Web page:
FD to Anna Richardson, 29 April 1847, from home in Lynn, Massachusetts, on page 208-209 of the first volume of Douglass’s correspondence by the Frederick Douglass Papers project:
“I am once more at home; once more with the wife of my bosom, and in the midst of the dear children of my love…My dear Anna is not well, but much better than I expected to find her, as she seldom enjoys good health. She feels exceedingly happy to have me once more at home. She had not allowed herself to expect me much, for fear of being disappointed; but she was none the less glad to see me on that account…Dear Anna and myself are intending to visit Albany in a few days: and we shall then see our only girl Rosetta.“

FD to Thomas Auld, 8 Sept. 1848, published in North Star, source here is the first volume of Douglass’s correspondence by the Frederick Douglass Papers project (312-313) and can also be found in their edition of My Bondage and My Freedom:
“I married soon after leaving you: in fact, I was engaged to be married before I left you, and instead of finding my companion a burden, she was truly a helpmeet. She went to live at service, and I to work on the wharf, and though we toiled hard the first winter, we never lived more happily….So far as my domestic affairs are concerned, I can boast of as comfortable a dwelling as your own. I have an industrious and neat companion….”

FD to Lydia Dennett, a Maine abolitionist, 17 April 1857, the original is in the Houghton at Harvard, this comes from Philip Foner’s edition, Frederick Douglass on Women’s Rights, page 21-22:
“Suppose I begin with my wife. I am sad to say that she is by no means well – and if I should write down all her complaints there could be no room even to put my name at the bottom, although the world will have it that I am actually at the bottom of it all. She has the face – I was going to use terms scarcely up to the standard of modern elegance – neuraligia. She has a great deal to do, but little time to do it in, and withal much to try her patience and all her other very many virtues. You have doubtless in your experience, met with many excellent wives and mothers, who have been in very much the same condition in which my wife is. She has suffered in every member except one. She still seems able to use with great ease and fluency her powers of speech, and by the time I am at home a week or two longer, I shall have pretty fully learned in how many points there is need of improvement in my temper and disposition as a husband and father, the head of a family! Amid all the vicissitudes, however, I am happy to say that my wife gives me an excellent loaf of bread and keeps a neat house, and has moments of marked amiability, of all which good things, I do not fail to take due advantage." (Well, Me-ow.)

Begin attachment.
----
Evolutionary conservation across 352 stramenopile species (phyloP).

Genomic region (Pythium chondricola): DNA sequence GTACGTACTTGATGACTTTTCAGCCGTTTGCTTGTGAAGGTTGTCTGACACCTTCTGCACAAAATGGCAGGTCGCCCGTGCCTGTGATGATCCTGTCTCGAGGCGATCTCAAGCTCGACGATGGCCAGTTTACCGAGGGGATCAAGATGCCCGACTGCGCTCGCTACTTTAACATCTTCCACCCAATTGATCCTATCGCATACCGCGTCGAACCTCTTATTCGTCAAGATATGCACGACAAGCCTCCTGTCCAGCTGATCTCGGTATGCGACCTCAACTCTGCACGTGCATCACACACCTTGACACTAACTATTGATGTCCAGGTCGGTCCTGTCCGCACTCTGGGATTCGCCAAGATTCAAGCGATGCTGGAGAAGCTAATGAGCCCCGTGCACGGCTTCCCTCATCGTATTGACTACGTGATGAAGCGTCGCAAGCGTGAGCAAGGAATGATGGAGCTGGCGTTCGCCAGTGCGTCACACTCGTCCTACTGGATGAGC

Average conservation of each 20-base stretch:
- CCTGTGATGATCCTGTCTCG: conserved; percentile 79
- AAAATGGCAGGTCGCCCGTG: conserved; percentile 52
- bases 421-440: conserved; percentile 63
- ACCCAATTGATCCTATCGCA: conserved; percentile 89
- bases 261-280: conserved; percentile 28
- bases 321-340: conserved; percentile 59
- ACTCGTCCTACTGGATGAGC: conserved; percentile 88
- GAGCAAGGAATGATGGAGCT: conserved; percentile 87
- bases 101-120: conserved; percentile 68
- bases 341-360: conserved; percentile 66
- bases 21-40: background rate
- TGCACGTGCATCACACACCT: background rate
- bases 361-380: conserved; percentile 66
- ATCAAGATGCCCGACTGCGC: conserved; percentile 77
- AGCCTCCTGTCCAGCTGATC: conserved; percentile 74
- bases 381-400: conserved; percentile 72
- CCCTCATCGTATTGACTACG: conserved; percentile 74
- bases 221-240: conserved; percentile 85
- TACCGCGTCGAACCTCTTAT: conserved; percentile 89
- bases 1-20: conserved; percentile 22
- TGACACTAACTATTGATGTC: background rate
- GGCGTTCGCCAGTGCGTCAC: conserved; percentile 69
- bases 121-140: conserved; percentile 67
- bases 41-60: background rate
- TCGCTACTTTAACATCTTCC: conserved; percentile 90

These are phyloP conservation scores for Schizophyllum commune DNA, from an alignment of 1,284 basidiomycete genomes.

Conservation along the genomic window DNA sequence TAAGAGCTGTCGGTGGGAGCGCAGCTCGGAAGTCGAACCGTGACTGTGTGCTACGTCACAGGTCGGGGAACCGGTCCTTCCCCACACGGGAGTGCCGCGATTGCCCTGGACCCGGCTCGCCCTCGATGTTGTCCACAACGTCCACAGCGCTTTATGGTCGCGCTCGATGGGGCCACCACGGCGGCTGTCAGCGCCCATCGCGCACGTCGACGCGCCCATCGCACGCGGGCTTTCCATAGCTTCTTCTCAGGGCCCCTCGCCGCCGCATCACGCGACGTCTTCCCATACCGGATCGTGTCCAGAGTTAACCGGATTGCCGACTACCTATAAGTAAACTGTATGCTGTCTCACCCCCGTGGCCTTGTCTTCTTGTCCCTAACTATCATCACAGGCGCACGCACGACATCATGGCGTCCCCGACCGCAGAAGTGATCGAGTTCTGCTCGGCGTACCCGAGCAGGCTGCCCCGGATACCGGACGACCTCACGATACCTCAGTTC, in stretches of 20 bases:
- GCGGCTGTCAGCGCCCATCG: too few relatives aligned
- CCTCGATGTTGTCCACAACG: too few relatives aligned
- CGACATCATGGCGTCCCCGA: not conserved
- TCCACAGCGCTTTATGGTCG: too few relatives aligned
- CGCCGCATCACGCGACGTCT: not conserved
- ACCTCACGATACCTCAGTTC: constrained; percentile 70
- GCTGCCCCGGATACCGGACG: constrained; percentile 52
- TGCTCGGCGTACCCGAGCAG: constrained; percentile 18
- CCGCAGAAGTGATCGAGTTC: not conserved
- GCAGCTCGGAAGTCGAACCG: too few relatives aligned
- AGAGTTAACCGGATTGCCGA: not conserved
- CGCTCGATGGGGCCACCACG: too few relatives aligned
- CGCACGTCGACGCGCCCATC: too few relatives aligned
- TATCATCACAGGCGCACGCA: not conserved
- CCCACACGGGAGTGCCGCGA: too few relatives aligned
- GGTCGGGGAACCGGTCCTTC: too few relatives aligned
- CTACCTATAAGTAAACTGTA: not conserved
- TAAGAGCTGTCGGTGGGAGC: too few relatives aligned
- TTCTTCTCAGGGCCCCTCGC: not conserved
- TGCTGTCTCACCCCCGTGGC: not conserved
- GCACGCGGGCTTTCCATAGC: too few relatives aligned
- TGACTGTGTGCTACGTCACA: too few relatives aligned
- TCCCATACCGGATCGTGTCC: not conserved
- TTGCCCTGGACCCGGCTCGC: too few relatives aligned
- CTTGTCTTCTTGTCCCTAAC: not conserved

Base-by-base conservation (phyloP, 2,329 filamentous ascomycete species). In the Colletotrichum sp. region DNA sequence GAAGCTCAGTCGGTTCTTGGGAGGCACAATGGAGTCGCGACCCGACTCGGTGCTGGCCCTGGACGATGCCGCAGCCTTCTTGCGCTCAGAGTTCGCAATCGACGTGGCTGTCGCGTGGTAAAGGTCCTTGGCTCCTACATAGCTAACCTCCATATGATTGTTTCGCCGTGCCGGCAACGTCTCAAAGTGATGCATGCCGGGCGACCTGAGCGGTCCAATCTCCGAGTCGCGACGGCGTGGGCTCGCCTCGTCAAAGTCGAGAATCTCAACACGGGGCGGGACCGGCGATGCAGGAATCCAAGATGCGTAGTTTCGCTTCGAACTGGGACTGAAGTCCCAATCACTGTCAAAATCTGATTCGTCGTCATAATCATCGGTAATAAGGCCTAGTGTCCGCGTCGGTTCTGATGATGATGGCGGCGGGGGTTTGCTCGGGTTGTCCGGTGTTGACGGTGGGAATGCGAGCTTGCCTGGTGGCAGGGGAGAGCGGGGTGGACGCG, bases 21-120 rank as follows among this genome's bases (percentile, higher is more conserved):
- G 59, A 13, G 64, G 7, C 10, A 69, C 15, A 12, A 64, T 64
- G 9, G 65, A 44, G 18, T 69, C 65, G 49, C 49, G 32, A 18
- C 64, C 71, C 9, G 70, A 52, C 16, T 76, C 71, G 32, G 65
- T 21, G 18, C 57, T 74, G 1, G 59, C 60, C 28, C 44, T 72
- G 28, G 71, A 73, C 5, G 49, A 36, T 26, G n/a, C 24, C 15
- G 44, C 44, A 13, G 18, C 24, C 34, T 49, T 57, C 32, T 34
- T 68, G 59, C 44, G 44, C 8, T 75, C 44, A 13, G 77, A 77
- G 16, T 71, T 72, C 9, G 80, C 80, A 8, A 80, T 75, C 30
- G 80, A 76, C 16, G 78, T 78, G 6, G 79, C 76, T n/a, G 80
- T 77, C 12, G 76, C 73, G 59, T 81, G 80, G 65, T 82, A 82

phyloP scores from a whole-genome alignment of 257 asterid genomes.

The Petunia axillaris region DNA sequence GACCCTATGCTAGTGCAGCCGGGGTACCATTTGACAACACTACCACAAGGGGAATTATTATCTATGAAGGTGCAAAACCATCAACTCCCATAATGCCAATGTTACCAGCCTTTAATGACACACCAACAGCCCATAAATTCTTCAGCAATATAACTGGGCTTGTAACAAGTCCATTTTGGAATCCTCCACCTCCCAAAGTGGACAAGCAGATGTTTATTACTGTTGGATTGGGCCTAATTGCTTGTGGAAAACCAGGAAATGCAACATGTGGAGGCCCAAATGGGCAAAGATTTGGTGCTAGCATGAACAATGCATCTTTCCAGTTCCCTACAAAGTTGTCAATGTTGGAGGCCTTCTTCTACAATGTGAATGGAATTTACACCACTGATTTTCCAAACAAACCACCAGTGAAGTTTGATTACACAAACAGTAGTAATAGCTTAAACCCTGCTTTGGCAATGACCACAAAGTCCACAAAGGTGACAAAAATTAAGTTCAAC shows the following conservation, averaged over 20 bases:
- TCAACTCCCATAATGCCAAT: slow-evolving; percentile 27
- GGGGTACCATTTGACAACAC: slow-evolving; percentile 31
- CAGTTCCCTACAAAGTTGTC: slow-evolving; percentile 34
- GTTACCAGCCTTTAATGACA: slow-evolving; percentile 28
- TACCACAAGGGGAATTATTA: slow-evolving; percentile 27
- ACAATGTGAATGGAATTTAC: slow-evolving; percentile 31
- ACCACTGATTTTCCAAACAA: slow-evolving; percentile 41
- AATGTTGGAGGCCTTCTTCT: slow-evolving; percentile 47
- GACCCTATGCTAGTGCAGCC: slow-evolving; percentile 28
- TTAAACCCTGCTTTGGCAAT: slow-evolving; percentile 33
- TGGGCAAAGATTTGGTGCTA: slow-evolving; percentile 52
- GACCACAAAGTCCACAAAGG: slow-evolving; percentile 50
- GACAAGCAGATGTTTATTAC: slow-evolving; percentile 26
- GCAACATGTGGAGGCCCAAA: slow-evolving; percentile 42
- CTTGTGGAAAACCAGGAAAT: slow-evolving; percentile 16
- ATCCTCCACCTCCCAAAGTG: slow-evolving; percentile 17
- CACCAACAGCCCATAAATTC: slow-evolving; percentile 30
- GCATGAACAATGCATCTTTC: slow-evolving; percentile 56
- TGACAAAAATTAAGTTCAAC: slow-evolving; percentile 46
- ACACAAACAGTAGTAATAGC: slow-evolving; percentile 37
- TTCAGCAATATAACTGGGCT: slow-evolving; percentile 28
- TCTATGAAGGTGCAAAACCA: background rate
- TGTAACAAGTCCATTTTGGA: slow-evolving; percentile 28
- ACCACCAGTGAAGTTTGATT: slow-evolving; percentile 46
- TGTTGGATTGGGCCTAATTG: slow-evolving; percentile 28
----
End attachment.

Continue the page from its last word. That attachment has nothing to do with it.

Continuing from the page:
FD to Doctress S. M. Loguen, 12 August 1882, after Anna Douglass’s death on August 4, just a week earlier; the original is at Howard (have to haul my rear-end over there), this is quoted in Philip Foner’s edition, Frederick Douglass and Women’s Rights, page 22:
“Mother was the post in the center of my house and held us together.”

I'm sure this isn't all he had to say about Anna. That is, not all he had to say about her in writing. I'm sure he had much to say in all manner of ways in life. They were, after all, married for a long time.

Now, to compile what others have said about her both in her time and since, especially historians, and figure out what it all means. I do know one thing: She's rather a blank slate, given that she left no writing from her own hand, so people liked to project on to her what they wanted or needed her to be.

Friday, January 14, 2011

This Month's Acquisitions

In the tradition of The Little Professor, I inaugurate "This Month's Acquisitions." She actually does "This Week's Acquisitions," but I am too poor to do that. In fact, if some of my acquisitions seem incredibly basic or out of date, if they illicit "you don't already have that" responses, that would be because I've been poor for so long that I've had to rely on a library for most of my reading because I needed the money for stuff like, you know, groceries and electricity and such. Fortunately, I generally had easy access to an academic library. Not so much anymore with this community college teaching. So, now I must purchase. At least I'm not as poor as I was during some of those years so that, in spite of purchases, I still come out ahead.

Here they are, in no discernible order except as they are stacked on my desk:

  1. Isenberg, Nancy. Fallen Founder: The Life of Aaron Burr. New York: Viking, 2007. I've already started this one and -- damn! -- it is fantastic!
  2. Nissenbaum, Stephen. The Battle for Christmas: A Cultural History of America's Most Cherished Holiday. New York: Random House, 1996. Read this years ago, loved it, and wanted a copy for the bits about class and about the abolition movement.
  3. Lohman, Christoph, ed. and trans. Radical Passions: Ottilie Assing's Reports from America and Letters to Frederick Douglass. New York: Lang, 1999. Getting to the actual repositories will not be so much of a problem as translating the letters. Who knew you would need German to study Douglass? So, this will have to suffice until I find something better.
  4. Malz, Earl M. Fugitive Slave On Trial: The Anthony Burns Case and Abolitionist Outrage. Lawrence: University Press of Kansas, 2010. For review. That's not unethical to say, is it?
  5. Barker, Gordon S. The Imperfect Revolution: Anthony Burns and the Landscape of Race in Antebellum America. Kent, Ohio: Kent State University Press, 2010. Also for review. I stopped trying to review books for a while because I had a difficult time overcoming my own Angel in the House -- the one Virginia Woolf wrote about as hanging over her shoulder saying "who are you, you pretender, thinking you can evaluate someone else's work in print?" I thought it was bad karma, too. Now, I don't mind so much.